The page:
A Nissan Leaf charges at a station in Portland, Ore., that can recharge an electric car in 30 minutes. Electric cars could be an integral part of meeting 55-mpg fuel standards by 2025, but many consumers are put off by the vehicles' higher price and what some call "range anxiety."
First in a three-part series
Under fuel-economy rules announced by the White House this summer, cars will have to get an average of 54.5 miles per gallon by 2025 — nearly double the current average. Reaching that goal will take not only feats of engineering but also changing how Americans think about their cars and how they drive them.
Under standards proposed by the Obama administration, Corporate Average Fuel Economy (CAFE) standards will rise to 54.5 mpg by 2025. A carmaker's entire fleet average must meet this target.
CAFE standards for 1978-2011 are in miles per gallon. For 2012-2025 they include mpge, an EPA standard for alternative fuel vehicles.
The electric car is one of the ways carmakers expect to lower their average fuel consumption and get to the 55 mpg average. The problem is, people aren't buying, whether all-electric or plug-in hybrid.
General Motors is struggling to sell 10,000 Chevy Volts this year, and Nissan has sold just over 8,000 Leafs. For context, about 13 million cars are expected to be sold in the U.S. in 2011.
Brian Brockman with Nissan took me on a test drive of the all-electric Leaf. Starting the car, there's no sound of the engine turning on because there's no gas engine under the hood. The car is not only quiet but also smart, and it looks genuinely space-aged.
The Leaf doesn't fly, but Nissan claims the car gets about 100 miles per charge — sort of.
Brockman says physics naturally takes over even with these cars. If you're going 80 mph on the highway, you will naturally get more resistance against the car.
"The car has to work a little bit harder, so the range is going to go down a little bit faster," he says.
What Brockman doesn't say is you're only going to reach the 100-mile range on cool spring days doing about 40 mph, with the air conditioning off and the car going downhill. Consumer Reports, which tested the Leaf, said it gets an average of about 65 miles on a charge.
To see how the cars charge, we drove to a charging station at the local power company near Detroit. The problem is that there aren't yet enough places to go to charge the cars, and right now it can take up to 16 hours depending on the type of outlet used.
Deloitte conducted a survey of what consumers around the world expect from electric cars.
The other problem is what car people call "range anxiety."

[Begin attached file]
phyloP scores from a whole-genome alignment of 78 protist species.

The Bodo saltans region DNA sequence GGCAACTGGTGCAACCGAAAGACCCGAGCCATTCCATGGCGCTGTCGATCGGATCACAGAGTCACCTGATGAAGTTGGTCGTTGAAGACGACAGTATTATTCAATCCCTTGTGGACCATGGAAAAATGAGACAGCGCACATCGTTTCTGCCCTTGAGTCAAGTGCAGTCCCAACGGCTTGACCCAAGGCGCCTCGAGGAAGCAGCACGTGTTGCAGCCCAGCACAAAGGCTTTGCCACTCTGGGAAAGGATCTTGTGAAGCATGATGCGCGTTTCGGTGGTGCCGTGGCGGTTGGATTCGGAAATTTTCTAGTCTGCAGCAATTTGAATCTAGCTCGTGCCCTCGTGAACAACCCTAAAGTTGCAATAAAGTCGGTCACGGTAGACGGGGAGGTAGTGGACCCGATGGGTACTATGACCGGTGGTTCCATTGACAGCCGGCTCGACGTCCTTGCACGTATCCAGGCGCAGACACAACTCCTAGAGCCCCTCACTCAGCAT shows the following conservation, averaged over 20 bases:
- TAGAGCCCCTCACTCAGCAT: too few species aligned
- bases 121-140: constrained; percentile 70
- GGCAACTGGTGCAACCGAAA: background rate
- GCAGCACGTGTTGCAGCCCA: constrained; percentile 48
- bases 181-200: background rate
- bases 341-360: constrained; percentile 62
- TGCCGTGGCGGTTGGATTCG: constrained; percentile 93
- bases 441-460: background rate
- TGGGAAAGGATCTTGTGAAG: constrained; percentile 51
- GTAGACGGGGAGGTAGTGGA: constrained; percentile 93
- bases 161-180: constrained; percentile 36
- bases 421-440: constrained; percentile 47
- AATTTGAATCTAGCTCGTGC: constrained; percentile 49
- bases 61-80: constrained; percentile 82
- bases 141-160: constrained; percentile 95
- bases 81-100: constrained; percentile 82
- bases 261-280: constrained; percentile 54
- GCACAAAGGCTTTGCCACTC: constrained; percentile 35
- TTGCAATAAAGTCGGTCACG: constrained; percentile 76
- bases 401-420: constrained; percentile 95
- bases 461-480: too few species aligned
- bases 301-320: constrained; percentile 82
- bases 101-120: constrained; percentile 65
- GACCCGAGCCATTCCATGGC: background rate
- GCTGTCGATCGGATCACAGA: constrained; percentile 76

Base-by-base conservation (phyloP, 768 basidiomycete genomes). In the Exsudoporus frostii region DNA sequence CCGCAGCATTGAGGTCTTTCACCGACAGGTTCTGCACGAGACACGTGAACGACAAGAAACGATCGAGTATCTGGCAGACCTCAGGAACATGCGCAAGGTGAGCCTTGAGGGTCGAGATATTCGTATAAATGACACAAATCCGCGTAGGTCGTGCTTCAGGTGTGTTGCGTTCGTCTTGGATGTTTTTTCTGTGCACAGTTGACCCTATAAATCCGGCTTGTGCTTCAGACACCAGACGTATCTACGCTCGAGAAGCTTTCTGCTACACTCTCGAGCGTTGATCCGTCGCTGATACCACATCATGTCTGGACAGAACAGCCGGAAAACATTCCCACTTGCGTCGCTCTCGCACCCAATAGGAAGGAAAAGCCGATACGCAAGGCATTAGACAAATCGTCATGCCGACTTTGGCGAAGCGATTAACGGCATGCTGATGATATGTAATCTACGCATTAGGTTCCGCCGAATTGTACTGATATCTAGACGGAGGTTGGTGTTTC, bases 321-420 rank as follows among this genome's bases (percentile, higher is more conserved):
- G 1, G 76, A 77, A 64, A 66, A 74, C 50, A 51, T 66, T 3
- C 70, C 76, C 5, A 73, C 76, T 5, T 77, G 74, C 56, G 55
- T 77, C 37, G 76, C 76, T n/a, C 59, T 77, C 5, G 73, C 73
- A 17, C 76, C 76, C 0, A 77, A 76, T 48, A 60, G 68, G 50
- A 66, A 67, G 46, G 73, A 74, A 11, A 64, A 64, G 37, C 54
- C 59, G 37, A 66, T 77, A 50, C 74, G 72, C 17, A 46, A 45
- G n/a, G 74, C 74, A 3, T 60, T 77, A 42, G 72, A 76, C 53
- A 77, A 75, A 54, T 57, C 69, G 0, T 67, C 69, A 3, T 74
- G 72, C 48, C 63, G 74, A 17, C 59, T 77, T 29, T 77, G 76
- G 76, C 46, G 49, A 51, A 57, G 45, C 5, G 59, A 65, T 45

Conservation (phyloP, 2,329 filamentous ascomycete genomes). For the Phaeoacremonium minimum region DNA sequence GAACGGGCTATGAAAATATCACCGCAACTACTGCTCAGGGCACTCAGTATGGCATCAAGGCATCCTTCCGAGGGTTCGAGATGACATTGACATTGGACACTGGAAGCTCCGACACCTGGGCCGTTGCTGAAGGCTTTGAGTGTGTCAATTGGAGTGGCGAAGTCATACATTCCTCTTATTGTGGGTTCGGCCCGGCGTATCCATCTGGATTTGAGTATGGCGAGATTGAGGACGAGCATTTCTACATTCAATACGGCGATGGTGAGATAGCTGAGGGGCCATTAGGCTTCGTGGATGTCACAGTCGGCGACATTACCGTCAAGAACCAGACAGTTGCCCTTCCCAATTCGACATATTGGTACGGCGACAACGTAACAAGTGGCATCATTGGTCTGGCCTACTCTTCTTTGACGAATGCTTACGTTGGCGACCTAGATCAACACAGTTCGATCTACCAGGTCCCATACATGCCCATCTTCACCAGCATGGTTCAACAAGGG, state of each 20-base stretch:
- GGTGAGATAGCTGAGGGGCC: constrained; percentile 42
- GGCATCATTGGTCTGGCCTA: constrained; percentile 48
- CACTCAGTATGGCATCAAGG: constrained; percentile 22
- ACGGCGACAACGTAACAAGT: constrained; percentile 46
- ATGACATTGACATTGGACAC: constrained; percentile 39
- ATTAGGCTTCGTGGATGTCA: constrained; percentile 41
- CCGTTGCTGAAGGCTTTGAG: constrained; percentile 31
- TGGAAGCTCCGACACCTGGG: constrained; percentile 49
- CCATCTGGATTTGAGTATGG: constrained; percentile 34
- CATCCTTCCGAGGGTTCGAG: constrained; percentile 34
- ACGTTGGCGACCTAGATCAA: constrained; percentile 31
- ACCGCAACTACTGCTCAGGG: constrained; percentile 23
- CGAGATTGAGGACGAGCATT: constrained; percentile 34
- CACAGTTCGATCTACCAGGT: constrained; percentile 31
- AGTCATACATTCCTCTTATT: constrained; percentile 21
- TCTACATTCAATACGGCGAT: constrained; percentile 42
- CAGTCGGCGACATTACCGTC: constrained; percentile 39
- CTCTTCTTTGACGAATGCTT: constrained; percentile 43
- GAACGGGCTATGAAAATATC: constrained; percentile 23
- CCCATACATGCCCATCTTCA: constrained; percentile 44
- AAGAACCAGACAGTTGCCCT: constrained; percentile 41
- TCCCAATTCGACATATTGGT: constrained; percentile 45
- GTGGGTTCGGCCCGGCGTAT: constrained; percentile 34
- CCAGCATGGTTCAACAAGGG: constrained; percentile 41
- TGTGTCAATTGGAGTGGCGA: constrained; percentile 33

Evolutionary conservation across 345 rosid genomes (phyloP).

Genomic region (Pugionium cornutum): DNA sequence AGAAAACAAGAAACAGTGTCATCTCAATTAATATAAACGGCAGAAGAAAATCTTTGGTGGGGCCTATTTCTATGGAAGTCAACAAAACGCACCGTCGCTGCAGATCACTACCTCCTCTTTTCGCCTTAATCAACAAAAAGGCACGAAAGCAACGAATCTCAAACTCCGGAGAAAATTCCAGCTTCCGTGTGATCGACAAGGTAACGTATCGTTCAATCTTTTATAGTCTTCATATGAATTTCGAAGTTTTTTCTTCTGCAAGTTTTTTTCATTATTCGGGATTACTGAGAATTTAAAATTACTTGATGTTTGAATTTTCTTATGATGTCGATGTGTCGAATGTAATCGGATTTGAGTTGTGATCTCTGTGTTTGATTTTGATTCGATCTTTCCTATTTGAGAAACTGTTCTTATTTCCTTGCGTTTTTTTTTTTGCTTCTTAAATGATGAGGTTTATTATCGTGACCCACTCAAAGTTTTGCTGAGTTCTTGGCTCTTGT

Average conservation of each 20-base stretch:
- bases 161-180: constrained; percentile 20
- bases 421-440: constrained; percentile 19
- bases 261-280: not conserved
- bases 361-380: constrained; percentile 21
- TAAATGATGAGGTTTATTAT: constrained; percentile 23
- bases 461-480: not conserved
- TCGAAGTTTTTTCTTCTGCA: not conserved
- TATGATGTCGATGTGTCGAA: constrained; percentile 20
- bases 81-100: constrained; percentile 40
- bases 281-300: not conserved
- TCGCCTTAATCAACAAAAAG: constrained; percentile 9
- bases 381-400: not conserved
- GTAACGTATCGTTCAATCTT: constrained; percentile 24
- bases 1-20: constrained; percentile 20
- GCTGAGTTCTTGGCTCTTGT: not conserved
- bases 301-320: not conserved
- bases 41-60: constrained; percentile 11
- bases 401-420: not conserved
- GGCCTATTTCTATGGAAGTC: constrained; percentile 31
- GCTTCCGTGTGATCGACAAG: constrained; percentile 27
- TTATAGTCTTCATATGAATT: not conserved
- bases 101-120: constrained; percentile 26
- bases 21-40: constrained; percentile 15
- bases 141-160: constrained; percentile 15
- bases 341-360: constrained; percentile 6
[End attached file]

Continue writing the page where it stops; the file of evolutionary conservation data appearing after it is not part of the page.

"That feeling in your stomach starts to set, like, 'Oh, no. What if I can't make it?' And that's part of the problem," says Brian Moody with AutoTrader.com.
Moody says people feel like they don't have a grasp on how it works or how long the range is.
"It's sort of like a microwave oven: You know what it does, but you don't know exactly how it does it," Moody says. "It works by magic, and people don't like that."
Once people actually find out about the cars, they like them even less. Craig Giffi, a U.S. automotive practice leader for Deloitte, recently conducted a study of what people around the world think about electric vehicles. Giffi says people like the idea of electric cars — that's the good news.
"The bad news is that the technology is currently at a point where they have to make trade-offs," Giffi says. "So they want that same vehicle — they want it to look and feel the same. They also want it to perform the same."
Giffi says consumers want an electric car to go as far as a gasoline-powered car on a single charge, and they want to be able to recharge it as quickly as they can refuel.
Nobody is expecting those capabilities anytime soon.
"The problem is, the chances of there being a 500-mile range electric car, at this point, it seems pretty unlikely," Moody says. "You can go to the Henry Ford Museum in Dearborn, Mich., and see electric cars. To me, that's not great progress."
Bob Casey, senior curator of transportation at the Henry Ford Museum, took me on a tour to see some of those electric cars from more than 100 years ago.
One of the vehicles on display is an electric car owned by Clara Ford, wife of Henry Ford. Like today, electric cars in Clara's day couldn't do what gas-powered cars could, so electric carmakers had to turn to niche markets. And there was demand for electric cars, it turned out, among well-to-do urban women, Casey says.
"[The cars are] quiet, they're clean, [and] if you're living in a city you don't have to go very far," he says. "If you're wealthy, you can install a charger in your home or in your garage. And if you're wealthy, you can afford these things, because they were expensive."
Not that much has changed with electric cars in more than 100 years. Casey says if they're to be widely adopted, it's drivers themselves — and their habits — that will need to change.